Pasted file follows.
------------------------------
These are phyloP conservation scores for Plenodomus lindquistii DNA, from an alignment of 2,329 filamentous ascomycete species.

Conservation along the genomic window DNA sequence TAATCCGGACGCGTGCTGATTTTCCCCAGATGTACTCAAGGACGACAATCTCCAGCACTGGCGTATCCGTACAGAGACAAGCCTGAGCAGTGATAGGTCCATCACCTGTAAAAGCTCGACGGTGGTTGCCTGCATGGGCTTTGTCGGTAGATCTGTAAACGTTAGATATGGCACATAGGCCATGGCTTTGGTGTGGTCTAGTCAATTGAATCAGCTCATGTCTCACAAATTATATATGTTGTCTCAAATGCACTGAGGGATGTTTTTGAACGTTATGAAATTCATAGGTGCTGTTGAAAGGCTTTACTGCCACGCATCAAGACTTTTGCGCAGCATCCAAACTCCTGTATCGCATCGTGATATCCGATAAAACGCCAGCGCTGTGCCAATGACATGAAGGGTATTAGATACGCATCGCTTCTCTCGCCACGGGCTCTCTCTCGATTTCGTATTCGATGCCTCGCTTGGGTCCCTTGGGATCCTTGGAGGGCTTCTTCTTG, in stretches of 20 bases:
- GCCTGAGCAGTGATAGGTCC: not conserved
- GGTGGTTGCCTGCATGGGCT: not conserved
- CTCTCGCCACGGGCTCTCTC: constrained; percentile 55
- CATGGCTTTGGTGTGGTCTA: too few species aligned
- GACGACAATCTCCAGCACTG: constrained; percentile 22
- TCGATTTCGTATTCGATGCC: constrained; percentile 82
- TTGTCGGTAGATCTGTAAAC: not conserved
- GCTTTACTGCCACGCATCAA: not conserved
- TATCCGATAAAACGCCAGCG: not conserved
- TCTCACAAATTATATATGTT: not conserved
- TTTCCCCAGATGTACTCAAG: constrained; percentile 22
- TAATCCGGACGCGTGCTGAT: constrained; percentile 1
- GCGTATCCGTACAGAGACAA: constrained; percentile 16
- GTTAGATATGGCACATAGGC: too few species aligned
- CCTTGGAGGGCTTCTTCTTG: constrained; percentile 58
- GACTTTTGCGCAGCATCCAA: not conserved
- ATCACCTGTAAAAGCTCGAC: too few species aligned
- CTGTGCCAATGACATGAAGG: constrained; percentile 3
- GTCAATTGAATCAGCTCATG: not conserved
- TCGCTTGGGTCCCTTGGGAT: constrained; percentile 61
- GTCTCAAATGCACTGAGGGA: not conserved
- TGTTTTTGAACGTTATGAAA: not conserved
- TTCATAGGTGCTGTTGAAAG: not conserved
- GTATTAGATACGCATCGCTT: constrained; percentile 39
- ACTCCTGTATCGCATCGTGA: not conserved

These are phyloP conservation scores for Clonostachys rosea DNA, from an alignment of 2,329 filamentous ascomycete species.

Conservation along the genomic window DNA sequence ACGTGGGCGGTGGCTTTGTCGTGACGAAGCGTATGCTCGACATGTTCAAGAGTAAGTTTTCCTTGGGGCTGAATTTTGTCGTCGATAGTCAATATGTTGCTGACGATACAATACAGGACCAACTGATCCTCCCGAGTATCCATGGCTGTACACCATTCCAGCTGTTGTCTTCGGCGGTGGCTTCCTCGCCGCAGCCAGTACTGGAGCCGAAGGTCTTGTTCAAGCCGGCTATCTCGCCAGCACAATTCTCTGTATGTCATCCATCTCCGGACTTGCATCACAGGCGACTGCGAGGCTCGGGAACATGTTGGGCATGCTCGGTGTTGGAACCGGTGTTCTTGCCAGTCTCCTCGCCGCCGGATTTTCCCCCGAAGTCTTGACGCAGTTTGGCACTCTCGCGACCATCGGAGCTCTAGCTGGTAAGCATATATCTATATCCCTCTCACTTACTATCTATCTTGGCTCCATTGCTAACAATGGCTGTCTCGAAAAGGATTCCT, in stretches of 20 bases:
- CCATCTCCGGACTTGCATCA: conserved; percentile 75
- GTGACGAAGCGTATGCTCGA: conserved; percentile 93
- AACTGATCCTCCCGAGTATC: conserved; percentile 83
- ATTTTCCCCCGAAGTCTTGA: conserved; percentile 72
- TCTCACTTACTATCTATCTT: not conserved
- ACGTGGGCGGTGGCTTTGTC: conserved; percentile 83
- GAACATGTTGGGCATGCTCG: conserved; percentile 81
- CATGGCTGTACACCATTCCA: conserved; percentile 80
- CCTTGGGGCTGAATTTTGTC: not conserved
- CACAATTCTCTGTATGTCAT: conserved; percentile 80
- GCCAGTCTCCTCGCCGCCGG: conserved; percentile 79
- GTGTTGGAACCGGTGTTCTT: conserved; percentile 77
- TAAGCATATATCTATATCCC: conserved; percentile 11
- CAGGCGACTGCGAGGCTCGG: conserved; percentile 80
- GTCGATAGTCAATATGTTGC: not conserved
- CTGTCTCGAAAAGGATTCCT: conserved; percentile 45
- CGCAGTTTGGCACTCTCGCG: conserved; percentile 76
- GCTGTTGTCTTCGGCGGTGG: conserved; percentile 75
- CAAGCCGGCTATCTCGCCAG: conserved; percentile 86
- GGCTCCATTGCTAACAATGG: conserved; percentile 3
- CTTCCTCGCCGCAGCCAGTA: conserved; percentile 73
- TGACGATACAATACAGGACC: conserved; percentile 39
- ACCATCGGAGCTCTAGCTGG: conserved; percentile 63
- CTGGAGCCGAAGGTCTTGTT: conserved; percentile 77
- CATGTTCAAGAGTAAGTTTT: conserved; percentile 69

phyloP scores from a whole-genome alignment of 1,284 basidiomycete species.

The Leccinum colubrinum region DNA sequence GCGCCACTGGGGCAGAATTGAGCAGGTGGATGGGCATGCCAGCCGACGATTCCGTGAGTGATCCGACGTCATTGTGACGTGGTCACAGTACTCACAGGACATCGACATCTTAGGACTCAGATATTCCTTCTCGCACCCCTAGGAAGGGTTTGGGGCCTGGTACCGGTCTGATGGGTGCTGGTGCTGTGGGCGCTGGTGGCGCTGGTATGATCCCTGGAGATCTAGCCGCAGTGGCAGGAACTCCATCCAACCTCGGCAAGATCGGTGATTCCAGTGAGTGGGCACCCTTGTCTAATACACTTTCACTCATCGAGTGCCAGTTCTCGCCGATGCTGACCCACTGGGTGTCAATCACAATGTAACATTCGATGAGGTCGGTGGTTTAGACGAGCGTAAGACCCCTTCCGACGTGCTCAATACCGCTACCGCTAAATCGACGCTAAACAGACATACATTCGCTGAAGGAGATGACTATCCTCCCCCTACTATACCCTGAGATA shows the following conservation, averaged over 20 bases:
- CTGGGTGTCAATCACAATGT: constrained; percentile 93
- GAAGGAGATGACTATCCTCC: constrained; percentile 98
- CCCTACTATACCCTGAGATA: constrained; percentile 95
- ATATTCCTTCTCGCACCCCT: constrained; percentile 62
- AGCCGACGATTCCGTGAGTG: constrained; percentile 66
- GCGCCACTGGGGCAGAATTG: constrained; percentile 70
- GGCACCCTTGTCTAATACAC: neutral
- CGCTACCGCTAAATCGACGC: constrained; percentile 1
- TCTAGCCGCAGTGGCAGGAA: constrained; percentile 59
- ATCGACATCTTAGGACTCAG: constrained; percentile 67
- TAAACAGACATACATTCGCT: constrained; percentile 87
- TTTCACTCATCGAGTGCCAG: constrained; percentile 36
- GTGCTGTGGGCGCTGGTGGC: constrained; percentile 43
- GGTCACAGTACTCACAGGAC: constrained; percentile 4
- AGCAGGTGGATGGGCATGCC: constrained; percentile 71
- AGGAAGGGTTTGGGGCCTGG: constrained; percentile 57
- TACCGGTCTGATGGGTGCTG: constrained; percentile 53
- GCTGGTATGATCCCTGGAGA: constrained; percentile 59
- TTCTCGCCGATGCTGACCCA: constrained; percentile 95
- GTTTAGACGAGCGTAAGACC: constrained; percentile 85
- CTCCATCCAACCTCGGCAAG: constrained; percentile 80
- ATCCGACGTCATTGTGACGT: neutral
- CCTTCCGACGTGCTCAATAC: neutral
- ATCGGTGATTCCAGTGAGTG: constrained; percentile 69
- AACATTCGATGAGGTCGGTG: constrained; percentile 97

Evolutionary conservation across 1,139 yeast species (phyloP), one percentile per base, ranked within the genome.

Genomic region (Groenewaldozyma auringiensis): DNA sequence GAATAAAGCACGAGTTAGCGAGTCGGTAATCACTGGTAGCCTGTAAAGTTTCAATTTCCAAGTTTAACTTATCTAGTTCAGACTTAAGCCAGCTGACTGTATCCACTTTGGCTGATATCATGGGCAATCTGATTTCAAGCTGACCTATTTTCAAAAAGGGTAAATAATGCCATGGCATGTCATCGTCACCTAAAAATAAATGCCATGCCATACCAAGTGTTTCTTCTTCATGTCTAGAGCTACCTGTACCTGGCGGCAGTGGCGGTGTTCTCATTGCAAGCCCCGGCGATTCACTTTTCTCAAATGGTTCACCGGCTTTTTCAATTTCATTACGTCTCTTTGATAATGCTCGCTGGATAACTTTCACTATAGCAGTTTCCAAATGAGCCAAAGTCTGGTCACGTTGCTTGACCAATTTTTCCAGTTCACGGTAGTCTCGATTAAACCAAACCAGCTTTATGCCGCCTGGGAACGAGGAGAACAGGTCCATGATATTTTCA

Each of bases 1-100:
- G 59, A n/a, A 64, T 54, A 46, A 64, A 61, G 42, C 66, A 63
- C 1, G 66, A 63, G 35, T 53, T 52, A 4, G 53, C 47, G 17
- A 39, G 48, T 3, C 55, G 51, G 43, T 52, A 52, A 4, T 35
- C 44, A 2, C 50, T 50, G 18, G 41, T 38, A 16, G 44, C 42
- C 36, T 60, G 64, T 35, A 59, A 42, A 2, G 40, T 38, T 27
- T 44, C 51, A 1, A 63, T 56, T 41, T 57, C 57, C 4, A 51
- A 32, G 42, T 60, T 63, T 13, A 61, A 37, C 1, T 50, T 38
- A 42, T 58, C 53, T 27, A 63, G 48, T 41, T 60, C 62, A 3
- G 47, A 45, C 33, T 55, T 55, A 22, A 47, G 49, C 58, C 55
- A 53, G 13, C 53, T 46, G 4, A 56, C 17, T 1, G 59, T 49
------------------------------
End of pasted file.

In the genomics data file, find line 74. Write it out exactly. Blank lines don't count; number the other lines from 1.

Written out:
- GCTGGTATGATCCCTGGAGA: constrained; percentile 59